FOR IMMEDIATE RELEASE
Charleston, SC - Container shipping volume through the Port of Charleston increased nearly 12 percent in the first three quarters of the fiscal year, and the state’s breakbulk tonnage increased 48 percent, even as the pace of volume gains has slowed.
In the July to March period, container traffic increased 11.6 percent to 1,033,062 20-foot equivalent units (TEUs), up from 925,837 TEUs in the same period last year. March volume alone was 120,265 TEUs, up 5.7 percent from March 2010.
“While the rate of growth is slowing from last year’s initial volume recovery, we are still moving in the right direction,” said Jim Newsome, President & CEO of the South Carolina State Ports Authority (SCSPA). “New distribution and manufacturing investments in the state and across the region, as well as export strength, will be felt in the coming months.”
Vessel calls were also up for the nine-month period, rising 11 percent to 1,271 ships.
At the Ports of Charleston and Georgetown, breakbulk cargo, including automobiles, project cargo, heavy lift shipments, were up 48 percent to 754,000 tons cfrom 511,000 tons in the first three quarters of 2011. A $21-million investment at Charleston’s Columbus Street Terminal is increasing the port’s breakbulk cargo-handling capacity.
“Through Columbus Street Terminal, the Port of Charleston now offers a ro-ro, heavy lift and project cargo terminal that rivals the best out there,” said Newsome. “With on-dock rail, excellent oversize clearances inland, substantial lay-down areas and mobile lifting capacity up to 500 tons, Charleston offers tremendous capabilities.”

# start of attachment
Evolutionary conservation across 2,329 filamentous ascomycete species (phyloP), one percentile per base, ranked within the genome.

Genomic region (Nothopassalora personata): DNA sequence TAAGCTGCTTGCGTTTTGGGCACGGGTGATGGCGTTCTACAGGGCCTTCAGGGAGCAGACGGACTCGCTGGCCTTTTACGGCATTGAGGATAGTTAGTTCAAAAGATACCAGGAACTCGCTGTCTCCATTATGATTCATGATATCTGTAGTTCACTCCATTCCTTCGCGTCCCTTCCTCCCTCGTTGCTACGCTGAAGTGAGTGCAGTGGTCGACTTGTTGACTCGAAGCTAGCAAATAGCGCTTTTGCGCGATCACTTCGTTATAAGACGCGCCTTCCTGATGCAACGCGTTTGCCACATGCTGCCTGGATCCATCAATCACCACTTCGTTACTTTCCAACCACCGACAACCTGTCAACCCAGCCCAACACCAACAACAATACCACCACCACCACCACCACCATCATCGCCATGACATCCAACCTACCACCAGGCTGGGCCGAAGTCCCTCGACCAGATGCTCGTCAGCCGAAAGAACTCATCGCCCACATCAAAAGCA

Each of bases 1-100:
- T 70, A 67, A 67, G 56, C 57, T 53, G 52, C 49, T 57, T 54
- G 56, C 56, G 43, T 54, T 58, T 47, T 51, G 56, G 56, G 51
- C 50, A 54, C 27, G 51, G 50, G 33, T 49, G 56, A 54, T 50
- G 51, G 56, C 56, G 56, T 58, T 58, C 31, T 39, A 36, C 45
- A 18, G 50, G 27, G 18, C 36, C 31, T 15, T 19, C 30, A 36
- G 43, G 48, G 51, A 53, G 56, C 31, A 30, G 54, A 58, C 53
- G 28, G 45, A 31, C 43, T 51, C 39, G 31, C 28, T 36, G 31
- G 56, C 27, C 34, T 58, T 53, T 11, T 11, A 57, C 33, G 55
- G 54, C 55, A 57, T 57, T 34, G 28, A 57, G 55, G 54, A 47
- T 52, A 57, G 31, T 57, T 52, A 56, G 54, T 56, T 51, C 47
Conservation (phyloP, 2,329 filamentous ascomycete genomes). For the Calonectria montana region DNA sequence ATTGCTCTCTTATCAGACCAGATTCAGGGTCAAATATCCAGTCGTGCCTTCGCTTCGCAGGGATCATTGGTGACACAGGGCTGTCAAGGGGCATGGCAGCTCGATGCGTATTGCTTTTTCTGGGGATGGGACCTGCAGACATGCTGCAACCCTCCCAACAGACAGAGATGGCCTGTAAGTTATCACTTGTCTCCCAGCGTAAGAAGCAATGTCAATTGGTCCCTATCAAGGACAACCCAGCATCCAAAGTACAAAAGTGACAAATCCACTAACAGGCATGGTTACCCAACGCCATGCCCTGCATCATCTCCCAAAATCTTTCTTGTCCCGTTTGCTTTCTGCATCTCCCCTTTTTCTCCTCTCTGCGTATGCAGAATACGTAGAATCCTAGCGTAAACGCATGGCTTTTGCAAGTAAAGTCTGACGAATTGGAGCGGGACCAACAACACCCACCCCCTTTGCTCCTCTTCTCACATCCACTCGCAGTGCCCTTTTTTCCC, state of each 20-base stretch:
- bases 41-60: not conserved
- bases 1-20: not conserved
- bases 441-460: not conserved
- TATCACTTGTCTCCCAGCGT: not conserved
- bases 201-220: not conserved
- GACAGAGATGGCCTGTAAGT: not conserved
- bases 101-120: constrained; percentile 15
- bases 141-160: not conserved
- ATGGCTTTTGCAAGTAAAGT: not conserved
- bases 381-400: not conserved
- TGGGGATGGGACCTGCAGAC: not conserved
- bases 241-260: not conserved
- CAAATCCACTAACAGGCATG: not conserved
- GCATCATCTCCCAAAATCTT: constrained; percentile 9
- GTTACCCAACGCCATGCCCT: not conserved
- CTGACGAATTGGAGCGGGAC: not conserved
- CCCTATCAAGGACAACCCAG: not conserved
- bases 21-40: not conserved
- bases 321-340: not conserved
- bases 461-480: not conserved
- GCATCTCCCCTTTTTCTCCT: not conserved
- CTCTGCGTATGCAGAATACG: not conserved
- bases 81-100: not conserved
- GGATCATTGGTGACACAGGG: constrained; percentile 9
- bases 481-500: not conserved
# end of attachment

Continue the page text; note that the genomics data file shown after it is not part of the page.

At its regularly monthly meeting today, the SCSPA Board approved engineering services related to the relocation, realignment and removal of container cranes at Columbus Street and Wando Welch terminals. Shaw GBB will perform the services at a cost of $277,518.
The entire project, estimated at nearly $5 million, is driven by increasing arrivals of ships too large for the Panama Canal. Every week, Charleston receives four post-Panamax ships actually drafting up to 48 feet.
The SCSPA Board also approved security, entrance and roadway improvements at Veterans Terminal at a cost of $522,000. The project will be covered primarily by federal port security grant funding.
About the South Carolina State Ports Authority
The South Carolina State Ports Authority, established by the state's General Assembly in 1942, owns and operates public seaport facilities in Charleston and Georgetown, handling international commerce valued at more than $50 billion annually while receiving no direct taxpayer subsidy. An economic development engine for the state, port operations facilitate 260,800 jobs across South Carolina and nearly $45 billion in economic activity each year. For more information, visit www.scspa.com.